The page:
I always looked forward to our monthly catch-ups to compare notes on whom he should target next. We always tried to work three or four interviews ahead, such was the time and effort they took to organise. Simon would track his ‘victim’, convince them to meet him in a restaurant, café, pub or hamburger joint (in the case of AJ Foyt), then embark on hours of research. ‘Lunches’ could involve a drive to a quiet country location in Oxfordshire – or a long-haul flight to Texas. Once the lunch was digested, there’d be hours of transcription awaiting him, the task of fact checking (racing drivers often tend to ‘re-remember’ key moments in their lives!) and finally the process of piecing together 5500 words of word-perfect copy. Simon always filed on time and I’d look forward to a ‘lunch’ landing as the deadline approached. When I opened the file, I knew I’d rarely have to
change a thing.
Of course, the interviews are available to revisit on our website archive. It’s no exaggeration to say the 125 articles form an unsurpassable body of work as a cut-glass primary source, especially given that they’re all from a single writer. Who else has spent so much time with illustrious world champions, Grand Prix winners, Le Mans and Indy 500 stars – and the odd second-hand car salesman? A few seemed impossible to pin down (Jean Alesi said yes, but then disappeared from contact), a couple turned us down flat (Johnny Dumfries, Eddie Irvine – their loss) and Jenson Button cancelled. But the figures we really regret not buying lunch for were already gone before the series started –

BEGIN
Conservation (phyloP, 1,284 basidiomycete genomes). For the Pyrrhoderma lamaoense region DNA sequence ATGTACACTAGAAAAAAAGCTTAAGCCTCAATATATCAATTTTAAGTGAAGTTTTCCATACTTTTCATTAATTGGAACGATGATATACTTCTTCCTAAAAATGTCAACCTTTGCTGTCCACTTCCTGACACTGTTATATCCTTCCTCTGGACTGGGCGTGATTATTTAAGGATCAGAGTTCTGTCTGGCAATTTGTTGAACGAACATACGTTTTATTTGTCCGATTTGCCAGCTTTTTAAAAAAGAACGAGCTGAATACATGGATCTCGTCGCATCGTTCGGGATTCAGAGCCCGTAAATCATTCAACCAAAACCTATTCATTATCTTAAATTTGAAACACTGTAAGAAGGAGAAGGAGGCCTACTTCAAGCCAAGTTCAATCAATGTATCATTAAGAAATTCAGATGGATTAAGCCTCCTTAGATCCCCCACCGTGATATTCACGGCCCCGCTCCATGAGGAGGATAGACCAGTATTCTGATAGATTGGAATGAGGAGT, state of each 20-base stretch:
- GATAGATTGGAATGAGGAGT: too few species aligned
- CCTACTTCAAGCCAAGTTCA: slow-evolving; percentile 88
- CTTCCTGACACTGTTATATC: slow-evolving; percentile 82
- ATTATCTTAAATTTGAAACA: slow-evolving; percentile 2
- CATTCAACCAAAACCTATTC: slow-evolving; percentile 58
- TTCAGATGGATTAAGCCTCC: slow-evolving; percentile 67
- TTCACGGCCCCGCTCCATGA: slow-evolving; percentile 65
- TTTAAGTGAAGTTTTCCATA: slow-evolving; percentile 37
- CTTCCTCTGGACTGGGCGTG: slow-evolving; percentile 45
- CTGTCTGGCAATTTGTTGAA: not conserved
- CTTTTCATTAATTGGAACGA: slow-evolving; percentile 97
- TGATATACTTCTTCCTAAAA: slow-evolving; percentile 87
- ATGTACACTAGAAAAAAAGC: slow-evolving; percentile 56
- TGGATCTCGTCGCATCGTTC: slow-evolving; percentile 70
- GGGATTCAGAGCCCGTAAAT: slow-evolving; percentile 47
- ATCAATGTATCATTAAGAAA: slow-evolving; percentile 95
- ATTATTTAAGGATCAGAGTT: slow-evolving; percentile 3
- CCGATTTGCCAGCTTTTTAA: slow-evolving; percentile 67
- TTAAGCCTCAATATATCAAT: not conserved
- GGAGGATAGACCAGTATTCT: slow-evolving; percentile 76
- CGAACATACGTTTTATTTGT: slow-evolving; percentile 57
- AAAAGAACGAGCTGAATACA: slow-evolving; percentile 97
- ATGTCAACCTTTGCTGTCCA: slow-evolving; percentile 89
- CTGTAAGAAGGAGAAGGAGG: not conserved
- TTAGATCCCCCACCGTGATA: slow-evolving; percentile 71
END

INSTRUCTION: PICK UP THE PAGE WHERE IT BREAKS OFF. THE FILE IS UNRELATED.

I find it hard to imagine James Hunt and Innes Ireland restricting themselves to a glass of mineral water. Still, in terms of who we did get, I’d say we
did all right.
When great motor sporting figures leave us, such as Amon and Sears, the value of the ‘Lunch with’ archive only increases. Thank you, Simon. It’s been
a Michelin-starred feast.
And with that, I too must bid you adieu. This is my last issue of Motor Sport as its proud editor. In terms of editions, I topped the ton a little while back and it feels like the right time to move on. Editors rarely own the magazines they run, but they tend to feel like they do – and that was certainly the case for me. It gets personal, especially with a magazine as special as this one, and that makes it all the more difficult to walk away.
I offer my thanks to all the wonderful writers who have contributed over the years, particularly my friend Nigel Roebuck who was ‘my Jenks’ as an impressionable youth with an insatiable hunger for the greatest sport in the world. ‘Thanks’ doesn’t quite cut it (but will have to do) for my tight-knit team of green-blooded enthusiasts here in the office, without whom this thing just wouldn’t exist. We’ve shared a great deal during unforgettable, life-changing times.
Finally I must also thank you. Motor Sport’s incredibly loyal and deeply knowledgeable readers expect and demand the best. You’ve kept me on my toes – and quite right too! – but nearly always with a kind word of support and encouragement along the way.
It’s been a privilege that I’ll carry with me always.